Mixsonian Larry


Love Letters
Barbara Junior <–> Morris Mixson
1948 - 1950

By Larry Mixson


  My parents loved each other from the beginning until death did they part.  This love was imparted to them from their parents and then upon their children.  I was blessed.  As a child, a teen, a young adult I heard stories about how my parents met, how they loved each other, it gave me a warm feeling, imparting a longing, a desire and hope that I would find the same.  My mother died in 2013 after a number of years dealing with Parkinson’s, my father was there beside her until her passing after 63 years of marriage but even with her death, his love for her did not part.   

 Dad always thought he would be the one to go first.  In 1983 dad had a heart attack.  My mother called and told me he was in the hospital having bypass surgery and I rushed to see him.  In the hospital he took my hand, pulled me closer and whispered in my ear “take care of your mother.” He was thinking of her as he thought he might not make it.  I said, “I will” as I tried to be strong fighting back my tears.  Years later, after mom had passed, it was he I took care of as he passed.  

When does love start?  How does love grow?  Why does love last?  I do not know the answer to these questions I ponder it and I saw it with and within my parents.  In the years following mom’s passing, dad loved her always.  On occasion when the family gathered or when I was with him alone, he would say something about her with a mist in his eye as he remembered, his love had not lessened, it had not wained.  

Over the weeks after his passing, my brother, sister and I gathered at his house at what seem like days that would not end, to sort through his belongings, deciding what was to be kept, what was to be discarded.   What does one keep after 93 years, what does one save?   We all know the saying “you can’t take it with you” but what happens to it after your gone?  Brother, sisters, nieces, nephews found special items, things that connected them to dad or mom.  A piece of furniture, a framed picture, a pot that mom got when her and dad first got married, we all found something, something to remember, to connect to their love.   

Layers of treasures were found, discovered, or rediscovered, each having a special meaning for each of us.  In garage I found old tools and toolbox I remember my dad using,  I kept them.  In the kitchen was the large turkey platter we used at every Thanksgiving since I could remember, this I brought home on condition from my siblings that any of them could use it at Thanksgiving.   There were similar items for my brother, my sisters, my nieces, my nephew. Something connecting to mom, dad and their love.  We dug deeper into the house, study, guest bedroom, closet then their bedroom, their nightstand, their dresser holding their most special, treasured items we saved till last, not wanting to intrude upon their personal space, their personal belongings, for doing so admitted they were gone, letting go.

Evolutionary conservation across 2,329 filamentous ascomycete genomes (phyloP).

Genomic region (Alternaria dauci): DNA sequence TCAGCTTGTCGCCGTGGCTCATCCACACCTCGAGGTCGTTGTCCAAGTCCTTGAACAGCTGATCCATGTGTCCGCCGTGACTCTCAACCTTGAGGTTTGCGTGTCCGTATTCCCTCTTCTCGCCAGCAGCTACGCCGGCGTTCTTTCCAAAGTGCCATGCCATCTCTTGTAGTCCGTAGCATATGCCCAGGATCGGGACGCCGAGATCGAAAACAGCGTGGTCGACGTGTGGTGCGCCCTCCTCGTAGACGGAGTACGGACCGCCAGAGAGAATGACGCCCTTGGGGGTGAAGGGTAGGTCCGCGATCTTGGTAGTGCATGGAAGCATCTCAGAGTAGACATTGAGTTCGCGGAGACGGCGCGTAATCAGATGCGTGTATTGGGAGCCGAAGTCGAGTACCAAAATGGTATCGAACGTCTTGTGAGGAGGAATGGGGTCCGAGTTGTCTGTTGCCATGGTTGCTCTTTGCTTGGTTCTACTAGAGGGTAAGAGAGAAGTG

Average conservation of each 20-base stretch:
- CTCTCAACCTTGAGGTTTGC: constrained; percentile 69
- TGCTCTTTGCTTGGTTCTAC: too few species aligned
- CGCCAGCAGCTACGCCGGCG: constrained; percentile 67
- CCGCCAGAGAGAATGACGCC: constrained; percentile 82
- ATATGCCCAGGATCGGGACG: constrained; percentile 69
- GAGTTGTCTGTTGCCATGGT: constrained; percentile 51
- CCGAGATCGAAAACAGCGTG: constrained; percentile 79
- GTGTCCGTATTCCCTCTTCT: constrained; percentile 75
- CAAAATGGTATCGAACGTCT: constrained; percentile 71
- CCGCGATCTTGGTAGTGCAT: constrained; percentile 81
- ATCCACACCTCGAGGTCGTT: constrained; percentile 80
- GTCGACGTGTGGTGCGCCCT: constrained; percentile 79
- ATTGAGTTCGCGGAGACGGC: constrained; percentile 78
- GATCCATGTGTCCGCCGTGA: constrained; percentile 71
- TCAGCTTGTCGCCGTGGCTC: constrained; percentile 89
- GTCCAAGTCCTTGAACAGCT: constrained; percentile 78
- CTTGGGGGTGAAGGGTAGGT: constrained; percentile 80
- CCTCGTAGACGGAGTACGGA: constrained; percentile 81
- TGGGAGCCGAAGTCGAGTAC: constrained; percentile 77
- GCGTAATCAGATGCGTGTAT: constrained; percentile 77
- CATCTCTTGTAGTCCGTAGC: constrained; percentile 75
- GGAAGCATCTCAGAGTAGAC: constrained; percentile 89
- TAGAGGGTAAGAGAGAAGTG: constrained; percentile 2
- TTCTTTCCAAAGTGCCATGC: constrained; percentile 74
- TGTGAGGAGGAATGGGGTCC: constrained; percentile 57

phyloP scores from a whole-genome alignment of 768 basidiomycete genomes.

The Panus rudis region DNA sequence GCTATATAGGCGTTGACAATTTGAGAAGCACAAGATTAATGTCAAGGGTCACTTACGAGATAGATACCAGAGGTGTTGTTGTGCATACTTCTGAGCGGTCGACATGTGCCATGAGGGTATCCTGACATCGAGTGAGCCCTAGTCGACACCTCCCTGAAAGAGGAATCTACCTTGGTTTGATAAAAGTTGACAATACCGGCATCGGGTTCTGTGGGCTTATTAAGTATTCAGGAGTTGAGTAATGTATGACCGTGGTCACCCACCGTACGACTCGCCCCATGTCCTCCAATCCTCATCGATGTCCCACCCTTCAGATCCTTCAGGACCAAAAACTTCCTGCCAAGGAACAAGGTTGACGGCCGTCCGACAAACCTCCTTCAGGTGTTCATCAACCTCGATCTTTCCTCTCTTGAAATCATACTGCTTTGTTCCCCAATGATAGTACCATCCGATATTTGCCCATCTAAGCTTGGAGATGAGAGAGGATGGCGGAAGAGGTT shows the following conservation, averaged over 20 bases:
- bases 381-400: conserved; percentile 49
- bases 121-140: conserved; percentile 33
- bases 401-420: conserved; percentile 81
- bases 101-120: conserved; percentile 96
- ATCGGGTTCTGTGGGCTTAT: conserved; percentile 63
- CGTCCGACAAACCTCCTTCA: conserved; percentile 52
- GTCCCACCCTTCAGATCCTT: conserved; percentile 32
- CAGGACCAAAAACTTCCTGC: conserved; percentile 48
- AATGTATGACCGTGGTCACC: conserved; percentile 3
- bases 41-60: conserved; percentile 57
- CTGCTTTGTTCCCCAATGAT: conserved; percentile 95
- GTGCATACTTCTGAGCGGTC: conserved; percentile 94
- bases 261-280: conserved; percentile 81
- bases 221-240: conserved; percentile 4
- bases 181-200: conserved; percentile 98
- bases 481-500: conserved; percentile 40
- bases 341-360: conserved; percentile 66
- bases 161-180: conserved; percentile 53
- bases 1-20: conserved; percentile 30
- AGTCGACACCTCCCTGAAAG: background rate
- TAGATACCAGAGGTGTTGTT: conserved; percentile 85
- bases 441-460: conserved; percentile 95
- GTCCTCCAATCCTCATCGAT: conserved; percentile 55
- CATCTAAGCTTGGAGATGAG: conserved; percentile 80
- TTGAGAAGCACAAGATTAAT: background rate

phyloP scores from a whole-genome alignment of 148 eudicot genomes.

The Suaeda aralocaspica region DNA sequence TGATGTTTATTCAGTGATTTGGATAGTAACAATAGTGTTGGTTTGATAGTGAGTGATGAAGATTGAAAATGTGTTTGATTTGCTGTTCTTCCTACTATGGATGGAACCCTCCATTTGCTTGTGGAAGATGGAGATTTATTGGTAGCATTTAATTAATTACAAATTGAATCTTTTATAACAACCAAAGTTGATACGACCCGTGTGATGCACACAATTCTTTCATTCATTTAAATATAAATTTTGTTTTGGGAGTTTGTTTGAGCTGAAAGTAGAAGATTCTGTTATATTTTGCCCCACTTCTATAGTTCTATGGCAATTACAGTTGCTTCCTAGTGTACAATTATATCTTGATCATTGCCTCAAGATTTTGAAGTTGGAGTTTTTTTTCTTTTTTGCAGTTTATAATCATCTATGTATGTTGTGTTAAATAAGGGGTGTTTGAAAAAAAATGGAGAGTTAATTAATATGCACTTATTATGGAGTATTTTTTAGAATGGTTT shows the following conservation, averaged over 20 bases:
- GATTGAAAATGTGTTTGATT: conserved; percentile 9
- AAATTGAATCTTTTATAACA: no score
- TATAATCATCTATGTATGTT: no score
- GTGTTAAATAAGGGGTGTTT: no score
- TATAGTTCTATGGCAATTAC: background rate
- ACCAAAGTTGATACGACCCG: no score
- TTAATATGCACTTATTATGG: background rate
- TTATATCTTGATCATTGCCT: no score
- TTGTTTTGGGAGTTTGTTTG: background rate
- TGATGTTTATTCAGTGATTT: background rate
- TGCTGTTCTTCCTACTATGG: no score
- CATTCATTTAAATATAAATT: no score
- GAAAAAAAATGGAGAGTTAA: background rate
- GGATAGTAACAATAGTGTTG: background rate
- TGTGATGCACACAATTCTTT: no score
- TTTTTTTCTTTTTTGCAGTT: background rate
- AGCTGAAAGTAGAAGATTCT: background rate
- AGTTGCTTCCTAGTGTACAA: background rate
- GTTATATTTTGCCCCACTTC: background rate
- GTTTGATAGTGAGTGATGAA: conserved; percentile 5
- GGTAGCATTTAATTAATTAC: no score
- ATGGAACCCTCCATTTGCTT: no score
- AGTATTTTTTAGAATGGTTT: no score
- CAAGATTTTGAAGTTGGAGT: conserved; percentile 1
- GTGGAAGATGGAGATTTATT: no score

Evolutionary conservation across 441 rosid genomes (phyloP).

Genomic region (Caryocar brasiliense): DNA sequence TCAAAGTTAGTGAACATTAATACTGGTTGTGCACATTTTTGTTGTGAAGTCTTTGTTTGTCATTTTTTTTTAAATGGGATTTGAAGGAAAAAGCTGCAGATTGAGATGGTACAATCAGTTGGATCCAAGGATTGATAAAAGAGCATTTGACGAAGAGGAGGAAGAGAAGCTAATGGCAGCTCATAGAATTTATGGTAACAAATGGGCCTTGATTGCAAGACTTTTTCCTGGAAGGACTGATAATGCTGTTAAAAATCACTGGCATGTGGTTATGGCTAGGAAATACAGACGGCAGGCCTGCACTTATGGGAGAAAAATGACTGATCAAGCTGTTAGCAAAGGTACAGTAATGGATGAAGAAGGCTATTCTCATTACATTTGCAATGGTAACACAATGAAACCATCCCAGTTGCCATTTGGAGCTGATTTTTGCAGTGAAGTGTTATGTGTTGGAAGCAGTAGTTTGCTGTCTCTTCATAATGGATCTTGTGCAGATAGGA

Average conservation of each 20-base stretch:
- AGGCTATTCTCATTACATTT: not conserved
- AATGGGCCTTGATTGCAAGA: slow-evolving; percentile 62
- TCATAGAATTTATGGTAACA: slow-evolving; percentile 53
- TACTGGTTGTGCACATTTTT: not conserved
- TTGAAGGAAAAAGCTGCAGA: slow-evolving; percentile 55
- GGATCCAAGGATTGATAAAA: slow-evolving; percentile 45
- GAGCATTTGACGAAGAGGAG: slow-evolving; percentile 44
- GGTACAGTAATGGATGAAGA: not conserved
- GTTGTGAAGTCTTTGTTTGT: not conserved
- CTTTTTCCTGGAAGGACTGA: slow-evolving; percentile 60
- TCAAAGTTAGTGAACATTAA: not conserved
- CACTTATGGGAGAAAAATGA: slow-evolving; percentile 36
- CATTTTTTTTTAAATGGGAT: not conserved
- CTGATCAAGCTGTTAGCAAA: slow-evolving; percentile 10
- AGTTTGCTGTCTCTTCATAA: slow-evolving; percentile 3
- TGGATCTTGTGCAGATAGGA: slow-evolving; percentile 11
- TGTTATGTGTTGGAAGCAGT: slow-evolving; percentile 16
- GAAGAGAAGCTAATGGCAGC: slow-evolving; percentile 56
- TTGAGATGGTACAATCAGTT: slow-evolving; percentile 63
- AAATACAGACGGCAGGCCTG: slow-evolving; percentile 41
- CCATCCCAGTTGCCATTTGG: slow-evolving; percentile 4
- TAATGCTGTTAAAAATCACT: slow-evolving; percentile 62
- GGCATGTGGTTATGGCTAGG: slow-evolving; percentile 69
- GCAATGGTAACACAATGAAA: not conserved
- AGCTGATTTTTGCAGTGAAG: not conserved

I entered the final inner most sanctum, their closet, dad’s clothes hanging there, ten pair of jeans in hanging from their cuffs in pant hangers, two dozen button-down casual shirts with more than a few being Florida gator shirts, his dress coats, suits he wore to church, weddings and more recently funerals, ties in the tie rack from sixty years of style, fat, thin, paisley, clothes of a person, clothes of a man, cloths of my father.   A mist formed in my eyes as I saw a particular shirt, coat, tie that I remember him in.   

Then there were the boxes.  These were mostly my mother’s doing for she was an organizer, putting her treasures in boxes and stashing the away remaining there years after she had passed.  Larger boxes sat on the floor containing special blankets, a box of dolls, a bit higher up a box containing forty years of Christmas, birthday and anniversary cards.  Box after box were there, none of which I think dad ever opened or even looked at perhaps fearing pain from the memories they would bring.  Then, there, on the topmost shelf I took down a box and opened it.   

When does love start? How does love grow?  Why does love last?  The first question I found that day as I opened the box and found papers, upon a closer look, found they were letters, each in their original envelope.  I reach in and pull out one....


I couldn’t read it though my tears. I put the letter back into the envelope, the envelope back into the box closing the lid and turned to my sister who was there with me and said, “they’re old love letters from mom”.  She yes, she knew they were there somewhere, mom had shown them to her many years ago.    

My sister agreeing, I took the box with me but unable open and read them for many months.  That was OK for there were months of sorting through Dad’s estate, time to spend reflecting upon his life, our relationship, a time of sorrow, a time for grief, but in the end, the joy of knowing his love.  

I final got around to opening the box, and found eight or ten inches of letters, all old.  I reached in and pulled out one near the front of the stack, it was from mom. Opening it, I briefly read it, noticing the date June 1949.  I open another, it was from dad, several weeks later in August.   Thumbing through the postmarks I see them going from June 1949 to 1950 but not in order.  Being an organizer myself, I arranged the letters in order by their postmarks and proceeded to read them.    T

he letters told a story, a story of love, a love starting that would last and last.

This their story.